The Ultimate Mother’s Day Gift Guide
I’m not saying I’m not guilty of giving my kids all these things, but I’m looking at how folks are turning out these days and I’m just not impressed. Kids today get given every damn thing they want and have the emotional baggage to show for it. Y’all do what you want with your own kids, but as far as mine are concerned, they DO NOT NEED any of the below from you, me or anybody else….
Adults like to win immediate affection from children by bringing them a “little something,” and the easiest “little something” is usually a candy, cookie or cupcake of some sort. I was the deprived child of a health-crazed mother, so I try to act like a normal person and let my children have dessert, but the sweets have gotten out of hand. My daughter’s Valentine’s mailbox looked like a bag of Halloween candy, and her Halloween bag looked like an exploded piñata. And piñatas? Well, you are basically required to have an explosion of multi-flavored sugar shaped like a Disney character at every single birthday party. Look, I know how fun it is to present a surprise cupcake to a child and watch their little eyes light up with joy and disbelief. I know because that’s my trick. Chances are I have already let them lick the chocolate off the top of a donut to get them to stay in the cart for a Target trip, I’ve definitely already given them a lollypop to hold them still during a haircut, and sometimes they bring home a container of Tic Tac’s because by the time we get to the register at the grocery store I just can’t take it anymore! But I’m the parent, I have to bribe them regularly to get anything done. If outsiders are using the same tricks I will lose all my power. Grandparents, aunts and uncles, long-distance friends and kindly neighbors with grown children, please understand, you’ve got to get them to love you for an hour or two, maybe once a week. I’ve got to get them to love me 24/7 so back the hell up off my treat card, it’s the only play I have left !
Let me get this straight- you want me to spend two months planning some lavishly themed party in my home or pay $30 a head for you to jump in a pit of foam balls, feed you lunch and cake, and then send you home with a bag of prizes for my trouble? Hell-to-the-no! Listen here you greedy little mongrels, I had two- count them- two birthday parties my entire childhood (thanks to my mother and her arbitrary rule-making), and the most those entailed was a homemade sheet cake and some relay races in the backyard. So the way I see it, you can spend your Saturday afternoon cleaning your room and raking the yard, or you can spend it at a party eating cake and playing laser tag with your friends. Freedom from household chores should be “goody bag” enough for you. Kids need a bag full of candy like they need a whole in their head (see item #1 above), and I don’t want another bag full of crap from the dollar store to be found in unidentifiable bits at the bottom of the toy box in a week. Any child that comes up to me at the end of a birthday party with their hand out is going to get nothing more than a high-five, cause guess what? It’s not your damn birthday!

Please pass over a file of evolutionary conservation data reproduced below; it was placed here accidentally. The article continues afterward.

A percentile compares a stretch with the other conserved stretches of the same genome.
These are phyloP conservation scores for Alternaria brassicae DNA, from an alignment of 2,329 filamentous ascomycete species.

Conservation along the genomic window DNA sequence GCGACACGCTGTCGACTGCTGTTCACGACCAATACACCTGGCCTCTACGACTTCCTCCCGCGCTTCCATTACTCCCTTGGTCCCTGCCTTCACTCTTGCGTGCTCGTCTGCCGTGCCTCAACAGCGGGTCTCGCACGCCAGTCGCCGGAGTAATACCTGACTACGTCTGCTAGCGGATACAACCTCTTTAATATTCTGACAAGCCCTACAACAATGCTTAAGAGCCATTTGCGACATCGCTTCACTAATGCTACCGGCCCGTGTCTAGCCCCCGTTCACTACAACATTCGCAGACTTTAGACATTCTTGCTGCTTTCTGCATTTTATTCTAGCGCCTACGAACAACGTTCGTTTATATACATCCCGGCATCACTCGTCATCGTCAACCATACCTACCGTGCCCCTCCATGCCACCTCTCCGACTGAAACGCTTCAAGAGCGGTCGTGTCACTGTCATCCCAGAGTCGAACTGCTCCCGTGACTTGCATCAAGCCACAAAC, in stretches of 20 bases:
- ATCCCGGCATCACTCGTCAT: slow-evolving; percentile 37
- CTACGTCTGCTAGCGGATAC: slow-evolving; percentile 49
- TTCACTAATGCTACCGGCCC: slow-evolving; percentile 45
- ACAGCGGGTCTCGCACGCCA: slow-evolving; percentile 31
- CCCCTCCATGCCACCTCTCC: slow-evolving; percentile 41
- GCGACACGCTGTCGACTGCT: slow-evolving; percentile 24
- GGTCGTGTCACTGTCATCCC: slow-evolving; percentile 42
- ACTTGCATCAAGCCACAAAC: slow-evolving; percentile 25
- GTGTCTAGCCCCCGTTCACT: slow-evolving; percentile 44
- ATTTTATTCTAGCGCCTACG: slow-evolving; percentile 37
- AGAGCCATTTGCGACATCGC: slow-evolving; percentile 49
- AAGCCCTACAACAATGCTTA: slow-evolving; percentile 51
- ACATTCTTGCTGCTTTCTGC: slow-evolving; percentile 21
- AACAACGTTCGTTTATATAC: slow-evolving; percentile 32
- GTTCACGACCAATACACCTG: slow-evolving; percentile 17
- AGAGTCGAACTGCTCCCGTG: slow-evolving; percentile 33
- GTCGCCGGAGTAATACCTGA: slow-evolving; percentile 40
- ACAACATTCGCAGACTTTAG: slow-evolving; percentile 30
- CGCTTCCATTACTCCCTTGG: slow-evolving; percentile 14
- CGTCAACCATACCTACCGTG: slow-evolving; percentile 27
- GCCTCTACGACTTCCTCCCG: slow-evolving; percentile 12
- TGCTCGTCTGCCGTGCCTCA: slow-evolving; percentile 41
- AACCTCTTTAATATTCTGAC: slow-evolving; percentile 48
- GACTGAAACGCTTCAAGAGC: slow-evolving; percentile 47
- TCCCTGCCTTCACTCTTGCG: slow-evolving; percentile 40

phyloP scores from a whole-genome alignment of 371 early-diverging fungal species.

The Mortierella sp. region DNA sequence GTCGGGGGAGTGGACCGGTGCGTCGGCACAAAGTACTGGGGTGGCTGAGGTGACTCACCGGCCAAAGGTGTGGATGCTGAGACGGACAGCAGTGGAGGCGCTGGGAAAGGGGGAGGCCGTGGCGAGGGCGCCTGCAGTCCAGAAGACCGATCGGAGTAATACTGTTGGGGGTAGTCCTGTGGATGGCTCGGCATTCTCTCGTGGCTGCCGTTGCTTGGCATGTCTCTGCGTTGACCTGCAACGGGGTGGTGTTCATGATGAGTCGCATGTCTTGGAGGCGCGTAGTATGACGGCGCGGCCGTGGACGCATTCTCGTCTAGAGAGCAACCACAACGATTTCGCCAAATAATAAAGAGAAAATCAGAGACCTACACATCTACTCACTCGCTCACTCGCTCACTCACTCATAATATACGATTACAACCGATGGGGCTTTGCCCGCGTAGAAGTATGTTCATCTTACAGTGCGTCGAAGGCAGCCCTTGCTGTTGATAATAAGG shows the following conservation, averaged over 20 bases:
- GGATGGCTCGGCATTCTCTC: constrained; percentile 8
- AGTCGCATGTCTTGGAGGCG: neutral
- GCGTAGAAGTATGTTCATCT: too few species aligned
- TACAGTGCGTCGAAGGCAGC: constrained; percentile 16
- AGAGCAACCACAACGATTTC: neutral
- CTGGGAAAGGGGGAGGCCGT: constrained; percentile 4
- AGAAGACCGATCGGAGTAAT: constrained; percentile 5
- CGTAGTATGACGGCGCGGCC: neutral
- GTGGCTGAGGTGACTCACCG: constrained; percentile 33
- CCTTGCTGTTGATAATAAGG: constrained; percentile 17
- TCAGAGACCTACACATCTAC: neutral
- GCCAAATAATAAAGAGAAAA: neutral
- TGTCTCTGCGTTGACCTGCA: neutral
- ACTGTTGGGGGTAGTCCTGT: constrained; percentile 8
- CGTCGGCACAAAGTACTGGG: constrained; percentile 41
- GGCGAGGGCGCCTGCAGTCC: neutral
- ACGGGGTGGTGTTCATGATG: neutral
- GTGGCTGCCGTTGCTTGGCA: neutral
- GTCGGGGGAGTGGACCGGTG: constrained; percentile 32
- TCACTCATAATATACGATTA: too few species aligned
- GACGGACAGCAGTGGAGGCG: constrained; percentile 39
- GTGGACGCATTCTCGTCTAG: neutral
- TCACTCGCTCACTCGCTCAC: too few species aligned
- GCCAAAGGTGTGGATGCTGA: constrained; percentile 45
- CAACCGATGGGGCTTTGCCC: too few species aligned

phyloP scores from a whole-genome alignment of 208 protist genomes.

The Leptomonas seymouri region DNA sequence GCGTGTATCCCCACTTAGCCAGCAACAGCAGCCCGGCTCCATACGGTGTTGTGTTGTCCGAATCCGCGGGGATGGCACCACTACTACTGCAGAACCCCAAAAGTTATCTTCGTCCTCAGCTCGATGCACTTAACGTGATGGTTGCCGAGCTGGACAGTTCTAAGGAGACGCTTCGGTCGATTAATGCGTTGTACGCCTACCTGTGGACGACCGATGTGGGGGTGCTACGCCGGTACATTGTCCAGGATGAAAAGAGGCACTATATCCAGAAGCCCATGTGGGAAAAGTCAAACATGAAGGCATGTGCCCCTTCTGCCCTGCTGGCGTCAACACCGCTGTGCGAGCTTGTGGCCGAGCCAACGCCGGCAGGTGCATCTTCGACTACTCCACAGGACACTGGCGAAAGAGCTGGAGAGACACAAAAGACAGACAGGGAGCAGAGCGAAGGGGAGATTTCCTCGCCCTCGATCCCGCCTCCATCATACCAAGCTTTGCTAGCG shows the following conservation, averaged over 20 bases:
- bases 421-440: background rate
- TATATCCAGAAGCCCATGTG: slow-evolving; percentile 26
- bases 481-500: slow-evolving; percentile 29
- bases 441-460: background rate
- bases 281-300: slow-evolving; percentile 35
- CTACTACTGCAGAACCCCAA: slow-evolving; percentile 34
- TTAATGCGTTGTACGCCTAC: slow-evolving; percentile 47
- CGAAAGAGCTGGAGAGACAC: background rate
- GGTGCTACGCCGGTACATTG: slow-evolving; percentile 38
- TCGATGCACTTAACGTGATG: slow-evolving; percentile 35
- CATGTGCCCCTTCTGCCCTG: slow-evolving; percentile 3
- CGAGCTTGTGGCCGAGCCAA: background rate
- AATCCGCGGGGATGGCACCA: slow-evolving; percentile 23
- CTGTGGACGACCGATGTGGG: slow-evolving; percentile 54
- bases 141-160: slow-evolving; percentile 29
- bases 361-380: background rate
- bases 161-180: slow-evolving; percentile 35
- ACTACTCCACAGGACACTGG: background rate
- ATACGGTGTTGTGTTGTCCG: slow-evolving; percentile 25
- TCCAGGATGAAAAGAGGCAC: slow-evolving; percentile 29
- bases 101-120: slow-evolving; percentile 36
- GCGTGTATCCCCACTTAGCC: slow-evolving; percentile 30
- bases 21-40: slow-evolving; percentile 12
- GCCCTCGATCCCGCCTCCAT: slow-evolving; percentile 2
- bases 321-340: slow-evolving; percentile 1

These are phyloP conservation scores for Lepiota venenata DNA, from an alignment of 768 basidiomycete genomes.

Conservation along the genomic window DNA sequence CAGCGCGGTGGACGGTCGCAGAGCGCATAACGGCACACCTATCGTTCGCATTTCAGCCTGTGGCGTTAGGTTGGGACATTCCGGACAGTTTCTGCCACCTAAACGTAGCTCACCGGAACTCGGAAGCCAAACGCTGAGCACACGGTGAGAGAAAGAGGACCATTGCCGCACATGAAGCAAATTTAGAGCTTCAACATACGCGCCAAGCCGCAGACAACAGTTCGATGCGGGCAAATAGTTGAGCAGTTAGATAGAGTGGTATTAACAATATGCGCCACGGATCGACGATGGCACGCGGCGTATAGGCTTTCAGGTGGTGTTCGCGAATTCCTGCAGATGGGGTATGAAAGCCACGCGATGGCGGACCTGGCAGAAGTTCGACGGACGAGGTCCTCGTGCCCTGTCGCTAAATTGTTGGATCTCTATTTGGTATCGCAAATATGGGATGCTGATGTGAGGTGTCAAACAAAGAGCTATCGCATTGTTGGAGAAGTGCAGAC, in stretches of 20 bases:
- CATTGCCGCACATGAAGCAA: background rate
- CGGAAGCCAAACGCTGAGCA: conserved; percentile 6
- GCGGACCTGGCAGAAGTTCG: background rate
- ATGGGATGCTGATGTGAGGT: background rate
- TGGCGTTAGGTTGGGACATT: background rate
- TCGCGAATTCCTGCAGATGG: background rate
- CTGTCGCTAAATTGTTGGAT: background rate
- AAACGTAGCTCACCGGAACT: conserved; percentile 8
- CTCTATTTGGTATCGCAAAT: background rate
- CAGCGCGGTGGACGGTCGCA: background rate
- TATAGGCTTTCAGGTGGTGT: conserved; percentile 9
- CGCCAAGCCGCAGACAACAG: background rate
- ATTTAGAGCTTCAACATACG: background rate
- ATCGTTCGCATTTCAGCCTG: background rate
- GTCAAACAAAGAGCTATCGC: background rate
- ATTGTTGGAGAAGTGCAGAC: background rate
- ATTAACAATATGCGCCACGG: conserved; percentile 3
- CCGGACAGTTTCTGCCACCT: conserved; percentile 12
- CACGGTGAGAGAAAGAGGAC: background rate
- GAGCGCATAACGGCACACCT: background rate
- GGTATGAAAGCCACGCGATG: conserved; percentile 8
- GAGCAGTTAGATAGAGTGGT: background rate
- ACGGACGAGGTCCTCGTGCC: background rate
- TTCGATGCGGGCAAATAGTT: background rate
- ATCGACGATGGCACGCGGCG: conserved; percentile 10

My daughter has two trophies on her dresser of which she is immensely proud. The first she received after a season of soccer in which she spent the entire 8 weeks actively running away from the ball. If she was interested in attending a game it all it was only because there were goldfish crackers and juice boxes afterward. The second trophy she “earned” for simply attending 6 gymnastics classes. The child couldn’t do a forward roll for Christ’s sake, yet she’s shining up that trophy on her dresser like she’s Mary Lou Retton. I have never been an athlete, but my understanding was that you played a game and someone won and someone lost. It seems now someone wins but everyone gets a trophy! Funny, I’ve never heard of someone getting a promotion and everyone getting a raise, and yet we’ve got a generation of children thinking that showing up is just as good as, well, being good. I want to teach my kids things that will prepare them for life, and that doesn’t include a participation ribbon for waking up in the morning. Sure I want my kids to know the joy of winning, but I really want them to know the agony of defeat. I want my kids to come in second place, third place, or hell, dead last. I want them to lose a game, shake the winner’s hand, and mope around their room all night. Then I want them to wake up the next day to see the sun still shining and get over it! It is whether you win or lose; that’s why it’s called a game.